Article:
Buyout packages allegedly silence Albertans struck with industry-related cancer

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Photo: Anne Brown

Locals living close to oil and gas projects in what is known as Alberta's Industrial Heartland are not surprised that a recent study found that chemicals in the air cause blood-related cancers.

"There’s many people that have been diagnosed with cancer. Many of them have left. Some of them have died," said Anne Brown, who lives in the Riverside Park subdivision, near Fort Saskatchewan, one of four counties part of the Industrial Heartland.

The Nobel Prize-winning chemistry department of the University of California in Irvine conducted the study. It found 77 volatile pollutants in the air, including carcinogens. Leukaemia and Hodgkin's lymphoma among men "stood out statistically," said Isobel Simpson, one of the chemists involved in the study.

Simpson said she can only speculate that the blood-related cancers were prevalent in men because they might have worked in the industries.

The industrial area includes 582 km2 space where more than 40 chemical, petrochemical, oil and gas facilities have been established since the 1950s. Sometimes referred to as "Upgrader Alley," it is the largest hydrocarbon processing area in Canada and is located about 30 km northeast of Edmonton.

Brown was a member of Citizens for Responsible Development, a group that spoke at the National Energy Board hearings in 2010 against French oil giant Total that wanted to build a bitumen upgrader in the area.

The upgrader was approved, but is slated to continue in Fort MacMurray instead. Two other projects that will upgrade a total of 410,000 barrels of bitumen per day to crude oil have been approved.  

At the hearings, the group voiced their concerns about the increasing rates of cancer they noticed in the community. 

"Their quality of life was just robbed from them. Some of them have loved ones who passed on with cancer now. After many years of fighting and struggling, they were able to get out. But it took years of their lives to be taken out," Brown said.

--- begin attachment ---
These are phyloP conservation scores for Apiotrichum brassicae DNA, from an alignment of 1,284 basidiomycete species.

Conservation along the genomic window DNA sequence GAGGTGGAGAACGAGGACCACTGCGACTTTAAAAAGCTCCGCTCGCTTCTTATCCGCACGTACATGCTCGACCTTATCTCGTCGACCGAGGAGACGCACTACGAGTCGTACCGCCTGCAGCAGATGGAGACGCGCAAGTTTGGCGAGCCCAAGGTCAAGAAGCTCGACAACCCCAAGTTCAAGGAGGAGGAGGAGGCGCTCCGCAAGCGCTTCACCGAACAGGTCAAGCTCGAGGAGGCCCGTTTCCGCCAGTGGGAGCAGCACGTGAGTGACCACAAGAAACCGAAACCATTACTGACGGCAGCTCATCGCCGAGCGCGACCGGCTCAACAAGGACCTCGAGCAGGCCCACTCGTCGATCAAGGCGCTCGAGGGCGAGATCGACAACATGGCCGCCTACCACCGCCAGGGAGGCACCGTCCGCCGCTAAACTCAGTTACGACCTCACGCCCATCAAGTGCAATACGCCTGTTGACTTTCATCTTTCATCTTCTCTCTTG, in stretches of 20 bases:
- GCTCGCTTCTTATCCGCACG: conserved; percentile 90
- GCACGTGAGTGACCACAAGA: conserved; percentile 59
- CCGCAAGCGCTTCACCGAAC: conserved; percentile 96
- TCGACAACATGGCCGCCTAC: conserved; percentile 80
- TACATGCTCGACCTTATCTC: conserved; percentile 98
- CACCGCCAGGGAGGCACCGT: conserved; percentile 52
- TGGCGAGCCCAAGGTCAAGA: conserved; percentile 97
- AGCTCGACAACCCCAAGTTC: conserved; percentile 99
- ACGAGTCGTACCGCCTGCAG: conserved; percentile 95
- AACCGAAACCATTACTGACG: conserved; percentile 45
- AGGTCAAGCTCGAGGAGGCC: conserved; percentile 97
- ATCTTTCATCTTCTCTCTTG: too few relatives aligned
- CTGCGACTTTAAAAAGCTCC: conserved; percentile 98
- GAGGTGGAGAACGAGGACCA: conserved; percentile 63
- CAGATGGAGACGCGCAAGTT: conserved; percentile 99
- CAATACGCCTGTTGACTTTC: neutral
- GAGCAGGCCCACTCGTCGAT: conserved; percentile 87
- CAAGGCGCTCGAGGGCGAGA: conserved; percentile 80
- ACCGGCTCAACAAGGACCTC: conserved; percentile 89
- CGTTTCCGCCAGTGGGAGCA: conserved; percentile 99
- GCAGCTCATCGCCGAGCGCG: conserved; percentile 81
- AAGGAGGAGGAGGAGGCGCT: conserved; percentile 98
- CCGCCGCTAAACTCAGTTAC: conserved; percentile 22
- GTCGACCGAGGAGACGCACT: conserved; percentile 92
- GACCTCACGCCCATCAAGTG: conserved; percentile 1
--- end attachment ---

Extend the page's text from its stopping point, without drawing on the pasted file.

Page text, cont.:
They were "taken out" by buyout deals, known as the Voluntary Residential Property Purchase Program. Residents living in the area can apply for the package if their home is close to one or multiple industries. 

Mike Hudema, an environmental activist with Greenpeace, said the program silences many of the residents diagnosed with cancer, effectively keeping the issue away from the public eye.

"A lot of people left the area because there had been people who had been diagnosed with cancer, and basically took out buyout packages and signed a non-disclosure deal where they can't talk about it," he said.

Like Brown, Hudema criticized the Alberta government for knowing about the cancer for years. "Again, we have the Alberta government really trying to downplay concerns and not doing anything to try to address any of it," he said.

The province’s Environment and Sustainable Resource Development monitors the air quality in the area daily, said Nikki Booth, a spokesperson for the ministry. It conducts tests along with the non-profit Fort Air Partnership, whose board members include people associated with Shell Scotford and Dow Chemical, which run facilities in the area.

"Based on the level of that monitoring, we don't see any evidence that people in the Heartland region are exposed to any of the chemicals indicated in the paper," she said.

"We welcome and review all these reports and it is important to the body of knowledge in the area. And we're fortunate in Alberta that it's rated as low-risk 94 per cent of the time," she added.